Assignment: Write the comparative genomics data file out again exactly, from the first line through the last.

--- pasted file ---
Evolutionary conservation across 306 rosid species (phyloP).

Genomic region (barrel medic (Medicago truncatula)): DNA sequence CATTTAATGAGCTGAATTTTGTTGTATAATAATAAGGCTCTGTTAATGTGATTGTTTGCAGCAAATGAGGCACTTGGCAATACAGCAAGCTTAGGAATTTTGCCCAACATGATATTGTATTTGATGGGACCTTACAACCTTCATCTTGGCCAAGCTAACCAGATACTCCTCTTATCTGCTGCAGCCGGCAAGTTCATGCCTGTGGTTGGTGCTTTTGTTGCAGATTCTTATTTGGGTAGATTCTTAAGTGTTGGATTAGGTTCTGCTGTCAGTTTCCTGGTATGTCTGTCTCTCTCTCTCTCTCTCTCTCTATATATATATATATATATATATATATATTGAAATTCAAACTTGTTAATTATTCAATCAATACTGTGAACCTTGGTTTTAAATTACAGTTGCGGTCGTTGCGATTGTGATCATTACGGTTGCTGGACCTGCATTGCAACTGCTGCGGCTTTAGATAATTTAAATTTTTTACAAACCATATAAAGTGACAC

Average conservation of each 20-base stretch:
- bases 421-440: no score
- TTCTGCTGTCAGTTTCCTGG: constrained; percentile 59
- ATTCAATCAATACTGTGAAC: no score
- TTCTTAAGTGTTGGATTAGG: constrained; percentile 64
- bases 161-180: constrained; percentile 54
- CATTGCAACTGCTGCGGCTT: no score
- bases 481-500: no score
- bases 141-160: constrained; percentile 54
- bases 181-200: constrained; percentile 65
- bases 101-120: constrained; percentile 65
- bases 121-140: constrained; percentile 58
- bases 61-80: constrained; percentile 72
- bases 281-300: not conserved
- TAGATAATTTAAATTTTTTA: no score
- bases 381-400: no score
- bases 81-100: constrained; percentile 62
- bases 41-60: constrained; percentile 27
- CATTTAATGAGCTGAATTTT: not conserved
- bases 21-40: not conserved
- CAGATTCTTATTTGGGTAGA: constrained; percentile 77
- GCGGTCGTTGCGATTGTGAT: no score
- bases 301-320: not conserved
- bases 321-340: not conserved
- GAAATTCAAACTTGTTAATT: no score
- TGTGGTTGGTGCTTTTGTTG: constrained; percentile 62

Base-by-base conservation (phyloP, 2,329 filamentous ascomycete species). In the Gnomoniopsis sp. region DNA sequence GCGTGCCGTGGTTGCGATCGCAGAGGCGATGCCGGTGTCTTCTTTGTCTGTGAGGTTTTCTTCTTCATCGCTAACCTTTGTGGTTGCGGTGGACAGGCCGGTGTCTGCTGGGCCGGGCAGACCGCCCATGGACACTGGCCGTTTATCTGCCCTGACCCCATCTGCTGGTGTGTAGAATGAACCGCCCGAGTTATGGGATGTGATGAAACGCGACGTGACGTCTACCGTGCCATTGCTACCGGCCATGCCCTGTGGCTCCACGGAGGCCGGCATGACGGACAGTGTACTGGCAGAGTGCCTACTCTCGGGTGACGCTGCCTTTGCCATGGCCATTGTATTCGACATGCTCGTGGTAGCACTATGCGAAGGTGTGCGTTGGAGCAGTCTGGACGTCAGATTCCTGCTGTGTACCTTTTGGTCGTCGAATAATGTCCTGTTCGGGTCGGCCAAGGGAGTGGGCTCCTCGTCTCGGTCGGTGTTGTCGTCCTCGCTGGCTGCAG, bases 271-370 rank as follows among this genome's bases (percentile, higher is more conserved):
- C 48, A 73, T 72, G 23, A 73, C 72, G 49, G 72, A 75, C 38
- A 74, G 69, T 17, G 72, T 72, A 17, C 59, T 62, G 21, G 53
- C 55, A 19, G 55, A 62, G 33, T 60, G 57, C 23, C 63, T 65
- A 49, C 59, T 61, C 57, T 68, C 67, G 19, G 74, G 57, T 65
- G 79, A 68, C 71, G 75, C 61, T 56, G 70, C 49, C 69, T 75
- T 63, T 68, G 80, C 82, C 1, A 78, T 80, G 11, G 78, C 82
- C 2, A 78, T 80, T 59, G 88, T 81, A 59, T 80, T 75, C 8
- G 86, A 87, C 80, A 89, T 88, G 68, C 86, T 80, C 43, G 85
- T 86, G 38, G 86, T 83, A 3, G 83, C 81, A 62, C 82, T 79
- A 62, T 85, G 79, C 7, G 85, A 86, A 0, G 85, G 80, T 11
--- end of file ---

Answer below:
Evolutionary conservation across 306 rosid species (phyloP).

Genomic region (barrel medic (Medicago truncatula)): DNA sequence CATTTAATGAGCTGAATTTTGTTGTATAATAATAAGGCTCTGTTAATGTGATTGTTTGCAGCAAATGAGGCACTTGGCAATACAGCAAGCTTAGGAATTTTGCCCAACATGATATTGTATTTGATGGGACCTTACAACCTTCATCTTGGCCAAGCTAACCAGATACTCCTCTTATCTGCTGCAGCCGGCAAGTTCATGCCTGTGGTTGGTGCTTTTGTTGCAGATTCTTATTTGGGTAGATTCTTAAGTGTTGGATTAGGTTCTGCTGTCAGTTTCCTGGTATGTCTGTCTCTCTCTCTCTCTCTCTCTCTATATATATATATATATATATATATATATTGAAATTCAAACTTGTTAATTATTCAATCAATACTGTGAACCTTGGTTTTAAATTACAGTTGCGGTCGTTGCGATTGTGATCATTACGGTTGCTGGACCTGCATTGCAACTGCTGCGGCTTTAGATAATTTAAATTTTTTACAAACCATATAAAGTGACAC

Average conservation of each 20-base stretch:
- bases 421-440: no score
- TTCTGCTGTCAGTTTCCTGG: constrained; percentile 59
- ATTCAATCAATACTGTGAAC: no score
- TTCTTAAGTGTTGGATTAGG: constrained; percentile 64
- bases 161-180: constrained; percentile 54
- CATTGCAACTGCTGCGGCTT: no score
- bases 481-500: no score
- bases 141-160: constrained; percentile 54
- bases 181-200: constrained; percentile 65
- bases 101-120: constrained; percentile 65
- bases 121-140: constrained; percentile 58
- bases 61-80: constrained; percentile 72
- bases 281-300: not conserved
- TAGATAATTTAAATTTTTTA: no score
- bases 381-400: no score
- bases 81-100: constrained; percentile 62
- bases 41-60: constrained; percentile 27
- CATTTAATGAGCTGAATTTT: not conserved
- bases 21-40: not conserved
- CAGATTCTTATTTGGGTAGA: constrained; percentile 77
- GCGGTCGTTGCGATTGTGAT: no score
- bases 301-320: not conserved
- bases 321-340: not conserved
- GAAATTCAAACTTGTTAATT: no score
- TGTGGTTGGTGCTTTTGTTG: constrained; percentile 62

Base-by-base conservation (phyloP, 2,329 filamentous ascomycete species). In the Gnomoniopsis sp. region DNA sequence GCGTGCCGTGGTTGCGATCGCAGAGGCGATGCCGGTGTCTTCTTTGTCTGTGAGGTTTTCTTCTTCATCGCTAACCTTTGTGGTTGCGGTGGACAGGCCGGTGTCTGCTGGGCCGGGCAGACCGCCCATGGACACTGGCCGTTTATCTGCCCTGACCCCATCTGCTGGTGTGTAGAATGAACCGCCCGAGTTATGGGATGTGATGAAACGCGACGTGACGTCTACCGTGCCATTGCTACCGGCCATGCCCTGTGGCTCCACGGAGGCCGGCATGACGGACAGTGTACTGGCAGAGTGCCTACTCTCGGGTGACGCTGCCTTTGCCATGGCCATTGTATTCGACATGCTCGTGGTAGCACTATGCGAAGGTGTGCGTTGGAGCAGTCTGGACGTCAGATTCCTGCTGTGTACCTTTTGGTCGTCGAATAATGTCCTGTTCGGGTCGGCCAAGGGAGTGGGCTCCTCGTCTCGGTCGGTGTTGTCGTCCTCGCTGGCTGCAG, bases 271-370 rank as follows among this genome's bases (percentile, higher is more conserved):
- C 48, A 73, T 72, G 23, A 73, C 72, G 49, G 72, A 75, C 38
- A 74, G 69, T 17, G 72, T 72, A 17, C 59, T 62, G 21, G 53
- C 55, A 19, G 55, A 62, G 33, T 60, G 57, C 23, C 63, T 65
- A 49, C 59, T 61, C 57, T 68, C 67, G 19, G 74, G 57, T 65
- G 79, A 68, C 71, G 75, C 61, T 56, G 70, C 49, C 69, T 75
- T 63, T 68, G 80, C 82, C 1, A 78, T 80, G 11, G 78, C 82
- C 2, A 78, T 80, T 59, G 88, T 81, A 59, T 80, T 75, C 8
- G 86, A 87, C 80, A 89, T 88, G 68, C 86, T 80, C 43, G 85
- T 86, G 38, G 86, T 83, A 3, G 83, C 81, A 62, C 82, T 79
- A 62, T 85, G 79, C 7, G 85, A 86, A 0, G 85, G 80, T 11